While the damage to the subway system is already well on its way to being repaired, it may still be some months before the full effect of the floods in Karlin become apparent. Utilities are now working--for the most part, electricity returned in mid-September, gas in October, and telephones in November--but numerous instances of pavements and roads suddenly caving in has kept the main thoroughfares closed, and cracks are expected to emerge when the spring and warm weather arrive.

Nor is the overall extent of the damage clear. Initial estimates put the cost of repairing the metro system at 2 billion crowns ($66.7 million); four months later and with three months still to go before completion, the figure has multiplied to 7 billion crowns ($233 million). This has helped push the current estimates of the overall damage caused by the floods up from the lowest initial forecasts--around 60 billion crowns ($2 billion)--to 73 billion crowns ($2.4 billion). Financing all this is proving a problem. If engineers' estimates are right, the subway system will need to raise another 3 billion crowns ($100 million), as so far the state and insurers have promised only 4 billion crowns. For the state, a 12 billion crown ($400 million) loan from the European Investment Bank (EIB), signed in December, will help. However, the floods have provided enough reason (or excuse, some argue) for the government to cancel an order for 24 fighter jets. Whether it will buy any planes at all has not been decided.

How much of the damage is fiction is, naturally, unknown. As always, there are stories of fraud. Some in Karlin are, for example, selling diesel provided free by the council to private owners to fuel generators used to dry damp basements. Some companies, investigative journalists argue, have turned the floods to their benefit (to the tune of millions of crowns), raising suspicions of bribery. Locals speculate that officials would prefer to see some of the 200 residential buildings that it owns collapse and be replaced with commercial developments. Meanwhile, in some of the roughly 600 privately owned buildings, work has not even begun, suggesting that some owners see demolition as the best option--and also as a means of removing long-standing residents (whose rents are controlled) without having to re-house them, as the law requires. Overall, 200 families continue to live with relatives, in country cottages, or in temporary accommodations.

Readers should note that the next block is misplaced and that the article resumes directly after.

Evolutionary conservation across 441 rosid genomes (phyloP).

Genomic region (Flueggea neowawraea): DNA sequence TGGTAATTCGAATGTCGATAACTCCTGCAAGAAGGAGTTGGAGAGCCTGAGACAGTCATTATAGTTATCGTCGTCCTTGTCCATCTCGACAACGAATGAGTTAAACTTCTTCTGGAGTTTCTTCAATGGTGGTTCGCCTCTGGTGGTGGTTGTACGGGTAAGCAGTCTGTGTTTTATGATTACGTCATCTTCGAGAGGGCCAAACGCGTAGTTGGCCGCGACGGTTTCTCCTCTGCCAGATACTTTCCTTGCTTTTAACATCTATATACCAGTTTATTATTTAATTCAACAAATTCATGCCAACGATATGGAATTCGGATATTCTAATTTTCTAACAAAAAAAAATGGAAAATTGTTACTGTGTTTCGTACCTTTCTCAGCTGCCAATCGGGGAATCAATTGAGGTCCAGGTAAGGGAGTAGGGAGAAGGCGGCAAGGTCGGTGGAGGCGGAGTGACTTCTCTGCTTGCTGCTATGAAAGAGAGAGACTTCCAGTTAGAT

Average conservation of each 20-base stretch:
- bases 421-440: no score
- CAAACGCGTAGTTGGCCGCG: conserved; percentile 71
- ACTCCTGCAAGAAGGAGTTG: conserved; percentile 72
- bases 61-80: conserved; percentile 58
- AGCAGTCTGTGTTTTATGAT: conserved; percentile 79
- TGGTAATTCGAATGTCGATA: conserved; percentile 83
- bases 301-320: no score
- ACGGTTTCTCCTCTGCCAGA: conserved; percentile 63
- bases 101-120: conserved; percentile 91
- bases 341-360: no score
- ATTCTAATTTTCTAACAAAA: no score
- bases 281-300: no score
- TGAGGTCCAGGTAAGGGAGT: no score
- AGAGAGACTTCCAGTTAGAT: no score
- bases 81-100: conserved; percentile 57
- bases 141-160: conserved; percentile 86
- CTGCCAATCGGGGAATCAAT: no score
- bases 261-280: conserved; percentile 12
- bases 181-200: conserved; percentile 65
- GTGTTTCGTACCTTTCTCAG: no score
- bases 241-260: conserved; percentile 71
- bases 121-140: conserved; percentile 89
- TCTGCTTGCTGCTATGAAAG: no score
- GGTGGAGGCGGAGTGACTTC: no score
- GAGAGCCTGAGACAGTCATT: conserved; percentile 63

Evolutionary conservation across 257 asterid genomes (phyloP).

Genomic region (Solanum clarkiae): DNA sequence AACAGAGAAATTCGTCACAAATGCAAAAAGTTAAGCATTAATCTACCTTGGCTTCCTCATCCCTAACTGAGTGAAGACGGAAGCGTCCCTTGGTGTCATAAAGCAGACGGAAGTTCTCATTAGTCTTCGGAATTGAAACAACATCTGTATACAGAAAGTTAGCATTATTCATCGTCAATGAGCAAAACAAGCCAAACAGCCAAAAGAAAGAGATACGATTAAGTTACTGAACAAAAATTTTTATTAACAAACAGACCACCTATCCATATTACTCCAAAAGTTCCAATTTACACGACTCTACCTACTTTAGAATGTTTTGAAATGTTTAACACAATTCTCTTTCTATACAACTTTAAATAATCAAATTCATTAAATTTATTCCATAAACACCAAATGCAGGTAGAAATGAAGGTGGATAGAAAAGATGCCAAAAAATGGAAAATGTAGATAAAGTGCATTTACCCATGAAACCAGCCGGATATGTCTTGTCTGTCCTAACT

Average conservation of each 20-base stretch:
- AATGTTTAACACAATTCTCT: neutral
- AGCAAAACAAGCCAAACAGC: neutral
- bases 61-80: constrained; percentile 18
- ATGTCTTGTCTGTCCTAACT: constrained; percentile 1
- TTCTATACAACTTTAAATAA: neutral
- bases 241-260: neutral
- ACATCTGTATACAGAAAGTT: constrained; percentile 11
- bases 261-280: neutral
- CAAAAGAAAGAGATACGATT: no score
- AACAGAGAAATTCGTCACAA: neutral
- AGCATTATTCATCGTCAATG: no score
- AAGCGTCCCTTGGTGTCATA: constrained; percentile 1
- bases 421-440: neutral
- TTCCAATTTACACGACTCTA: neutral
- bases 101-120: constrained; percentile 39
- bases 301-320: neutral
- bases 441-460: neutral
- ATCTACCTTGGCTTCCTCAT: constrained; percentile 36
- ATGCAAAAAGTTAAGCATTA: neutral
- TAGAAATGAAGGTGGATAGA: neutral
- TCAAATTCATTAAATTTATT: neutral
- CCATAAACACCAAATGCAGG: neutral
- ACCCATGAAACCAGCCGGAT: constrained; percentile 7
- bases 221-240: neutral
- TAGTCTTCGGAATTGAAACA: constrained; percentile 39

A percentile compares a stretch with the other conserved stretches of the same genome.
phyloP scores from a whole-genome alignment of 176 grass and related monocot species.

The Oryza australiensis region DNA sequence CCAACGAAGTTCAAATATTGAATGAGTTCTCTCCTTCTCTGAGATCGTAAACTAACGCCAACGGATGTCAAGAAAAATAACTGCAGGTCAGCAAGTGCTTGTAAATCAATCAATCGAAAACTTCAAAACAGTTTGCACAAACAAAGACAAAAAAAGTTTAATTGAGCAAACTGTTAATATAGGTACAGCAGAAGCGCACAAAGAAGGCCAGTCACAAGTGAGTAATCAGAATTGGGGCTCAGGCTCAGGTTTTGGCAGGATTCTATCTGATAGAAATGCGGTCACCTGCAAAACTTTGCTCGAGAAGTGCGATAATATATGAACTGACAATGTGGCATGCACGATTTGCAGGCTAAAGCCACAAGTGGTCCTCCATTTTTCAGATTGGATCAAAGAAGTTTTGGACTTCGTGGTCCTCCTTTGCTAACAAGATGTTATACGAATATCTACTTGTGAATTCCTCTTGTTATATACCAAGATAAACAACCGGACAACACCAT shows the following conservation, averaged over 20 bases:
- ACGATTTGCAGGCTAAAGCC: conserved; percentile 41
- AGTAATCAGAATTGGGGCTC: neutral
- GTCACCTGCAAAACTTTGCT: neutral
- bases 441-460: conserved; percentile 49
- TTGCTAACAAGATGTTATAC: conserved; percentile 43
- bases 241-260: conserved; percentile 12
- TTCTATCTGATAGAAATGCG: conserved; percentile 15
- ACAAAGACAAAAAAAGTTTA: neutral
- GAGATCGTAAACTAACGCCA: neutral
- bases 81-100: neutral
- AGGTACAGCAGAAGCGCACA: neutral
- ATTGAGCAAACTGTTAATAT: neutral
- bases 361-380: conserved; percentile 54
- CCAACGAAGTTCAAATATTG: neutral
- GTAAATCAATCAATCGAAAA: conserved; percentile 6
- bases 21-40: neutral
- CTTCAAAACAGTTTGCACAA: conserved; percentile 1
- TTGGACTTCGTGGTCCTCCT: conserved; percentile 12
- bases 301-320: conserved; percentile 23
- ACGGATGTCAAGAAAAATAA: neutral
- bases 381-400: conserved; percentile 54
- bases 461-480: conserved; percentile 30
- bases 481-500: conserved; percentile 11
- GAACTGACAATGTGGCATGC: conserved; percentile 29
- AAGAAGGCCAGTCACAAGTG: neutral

And, in a common theme in Czech public life, there are questions about why contracts for the reconstruction of the subway system have been awarded without a public tender, and why Prague city councilors--some of whom sit on the supervisory board of the city's transport company--rejected a proposal to appoint a special auditor.

But, on a brighter note for a new year, for many people things should look significantly better soon. Clovek v tisni has until now not provided direct assistance to specific families in Karlin, instead providing general humanitarian aid, generators, and 2,000 volunteers to help in the cleanup effort. It has also acted as a point of contact between locals and officialdom.

Panek says the delay is because "we do not know how to help them at the moment," as the most serious long-term needs will become clear only in the spring. Plans are partly being complicated by ownership issues as, according to Panek, 90 percent of the families affected do not live in their own flats. Overall, he anticipates that 640 families in the district will receive aid ranging from 10,000 to 100,000 crowns ($330 to $3,300), averaging out at 35,000 crowns ($1,170). His organization will also be helping private schools, retirement homes, and other services in need of renovation.

As for the Prague zoo, the loss of nine mammals and 80 birds in August was a difficult blow, and the enclosure that formally housed Gaston, a seal who died of exhaustion after being swept down the river to Germany, continues to be showered with flowers. However, the zoo is busy rebuilding and redesigning itself, and visitors at the New Year had the chance to see a new arrival, a baby giraffe.

There is also still life in old and badly damaged papers, it seems. Necessity being the mother of invention, Czech scientists have found a unique way of using microwaves to dry the archives of a number of libraries.